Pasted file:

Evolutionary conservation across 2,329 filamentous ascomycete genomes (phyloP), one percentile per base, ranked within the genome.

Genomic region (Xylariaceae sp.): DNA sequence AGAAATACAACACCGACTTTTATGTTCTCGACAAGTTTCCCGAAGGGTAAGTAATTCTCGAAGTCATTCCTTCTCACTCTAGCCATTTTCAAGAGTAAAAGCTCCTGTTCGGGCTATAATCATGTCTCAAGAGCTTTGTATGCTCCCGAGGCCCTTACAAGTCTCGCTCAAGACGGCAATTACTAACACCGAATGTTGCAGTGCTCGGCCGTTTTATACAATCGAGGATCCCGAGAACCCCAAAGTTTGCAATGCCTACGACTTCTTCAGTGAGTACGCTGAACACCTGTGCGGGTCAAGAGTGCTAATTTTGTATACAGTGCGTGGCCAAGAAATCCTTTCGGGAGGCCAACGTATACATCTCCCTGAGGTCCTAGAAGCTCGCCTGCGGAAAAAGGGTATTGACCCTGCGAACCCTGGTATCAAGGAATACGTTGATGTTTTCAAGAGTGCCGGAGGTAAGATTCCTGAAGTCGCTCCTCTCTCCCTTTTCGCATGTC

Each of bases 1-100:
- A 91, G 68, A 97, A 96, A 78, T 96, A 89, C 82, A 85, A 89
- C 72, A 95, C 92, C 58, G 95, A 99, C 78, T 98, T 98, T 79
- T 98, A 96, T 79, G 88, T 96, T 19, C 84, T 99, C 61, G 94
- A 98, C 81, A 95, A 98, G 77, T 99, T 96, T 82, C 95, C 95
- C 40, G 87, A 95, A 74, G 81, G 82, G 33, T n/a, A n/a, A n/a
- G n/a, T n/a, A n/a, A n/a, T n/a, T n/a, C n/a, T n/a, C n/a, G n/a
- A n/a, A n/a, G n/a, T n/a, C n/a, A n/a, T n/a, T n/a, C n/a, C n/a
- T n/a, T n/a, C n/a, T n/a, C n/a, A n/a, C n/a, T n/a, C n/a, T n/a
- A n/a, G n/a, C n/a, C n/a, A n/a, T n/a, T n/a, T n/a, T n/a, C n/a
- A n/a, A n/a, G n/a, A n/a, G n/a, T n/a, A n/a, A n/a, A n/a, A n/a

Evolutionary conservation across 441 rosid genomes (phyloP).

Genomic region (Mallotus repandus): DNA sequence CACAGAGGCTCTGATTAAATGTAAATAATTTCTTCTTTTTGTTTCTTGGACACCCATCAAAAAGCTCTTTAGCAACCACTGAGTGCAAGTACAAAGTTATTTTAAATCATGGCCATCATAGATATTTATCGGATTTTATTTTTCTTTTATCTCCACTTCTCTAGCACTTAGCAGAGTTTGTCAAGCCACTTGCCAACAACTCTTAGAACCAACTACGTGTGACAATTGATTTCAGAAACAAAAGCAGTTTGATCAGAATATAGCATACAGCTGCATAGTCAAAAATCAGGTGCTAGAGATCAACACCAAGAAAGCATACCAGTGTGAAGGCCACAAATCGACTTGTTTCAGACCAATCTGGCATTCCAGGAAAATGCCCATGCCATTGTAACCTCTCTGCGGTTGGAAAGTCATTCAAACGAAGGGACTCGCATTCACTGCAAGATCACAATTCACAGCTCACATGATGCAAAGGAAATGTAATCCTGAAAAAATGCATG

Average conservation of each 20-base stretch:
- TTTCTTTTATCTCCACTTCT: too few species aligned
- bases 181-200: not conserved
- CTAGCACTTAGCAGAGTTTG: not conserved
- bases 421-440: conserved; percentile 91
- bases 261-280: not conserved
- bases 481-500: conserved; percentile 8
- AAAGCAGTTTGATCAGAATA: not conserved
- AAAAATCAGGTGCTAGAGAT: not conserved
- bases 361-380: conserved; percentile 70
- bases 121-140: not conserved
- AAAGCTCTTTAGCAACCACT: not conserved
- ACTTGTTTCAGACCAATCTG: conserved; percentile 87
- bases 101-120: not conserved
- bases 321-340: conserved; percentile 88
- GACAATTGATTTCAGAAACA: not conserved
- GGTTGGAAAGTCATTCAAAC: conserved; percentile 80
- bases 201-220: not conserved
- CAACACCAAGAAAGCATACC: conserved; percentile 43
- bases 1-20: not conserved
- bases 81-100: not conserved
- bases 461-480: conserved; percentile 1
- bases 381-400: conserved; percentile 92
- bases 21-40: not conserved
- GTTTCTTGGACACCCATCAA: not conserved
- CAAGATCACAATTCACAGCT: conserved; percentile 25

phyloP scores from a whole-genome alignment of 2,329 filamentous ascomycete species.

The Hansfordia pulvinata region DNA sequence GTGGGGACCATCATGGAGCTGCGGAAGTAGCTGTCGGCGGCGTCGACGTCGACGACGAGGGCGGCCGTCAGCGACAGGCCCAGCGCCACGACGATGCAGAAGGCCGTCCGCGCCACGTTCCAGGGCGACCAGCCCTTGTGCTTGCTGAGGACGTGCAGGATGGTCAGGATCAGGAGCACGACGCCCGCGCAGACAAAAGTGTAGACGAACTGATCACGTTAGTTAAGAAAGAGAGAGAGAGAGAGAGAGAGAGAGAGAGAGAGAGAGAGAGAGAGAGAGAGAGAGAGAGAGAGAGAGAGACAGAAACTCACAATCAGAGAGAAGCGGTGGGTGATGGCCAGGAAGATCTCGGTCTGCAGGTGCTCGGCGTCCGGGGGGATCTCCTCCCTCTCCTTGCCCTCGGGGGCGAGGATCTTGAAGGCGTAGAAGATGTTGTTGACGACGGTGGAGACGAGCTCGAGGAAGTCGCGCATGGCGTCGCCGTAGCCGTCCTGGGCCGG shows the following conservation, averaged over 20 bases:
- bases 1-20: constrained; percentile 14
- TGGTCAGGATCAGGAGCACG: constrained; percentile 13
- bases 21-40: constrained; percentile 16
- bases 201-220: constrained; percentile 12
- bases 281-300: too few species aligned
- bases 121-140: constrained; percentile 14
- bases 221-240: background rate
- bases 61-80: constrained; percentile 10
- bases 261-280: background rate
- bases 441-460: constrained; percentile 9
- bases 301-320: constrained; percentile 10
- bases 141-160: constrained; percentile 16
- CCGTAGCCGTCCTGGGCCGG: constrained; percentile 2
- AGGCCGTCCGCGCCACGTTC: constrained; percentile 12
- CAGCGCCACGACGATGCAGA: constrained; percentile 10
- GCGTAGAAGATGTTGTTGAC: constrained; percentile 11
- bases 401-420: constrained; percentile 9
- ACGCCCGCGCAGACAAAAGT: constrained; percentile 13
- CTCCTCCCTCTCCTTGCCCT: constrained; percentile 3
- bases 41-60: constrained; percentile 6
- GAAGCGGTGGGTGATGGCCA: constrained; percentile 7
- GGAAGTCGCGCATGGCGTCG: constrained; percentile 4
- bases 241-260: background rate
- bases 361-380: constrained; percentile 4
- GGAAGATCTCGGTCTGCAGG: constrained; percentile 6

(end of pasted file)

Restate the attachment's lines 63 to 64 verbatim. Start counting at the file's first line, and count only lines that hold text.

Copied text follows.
- bases 41-60: constrained; percentile 6
- GAAGCGGTGGGTGATGGCCA: constrained; percentile 7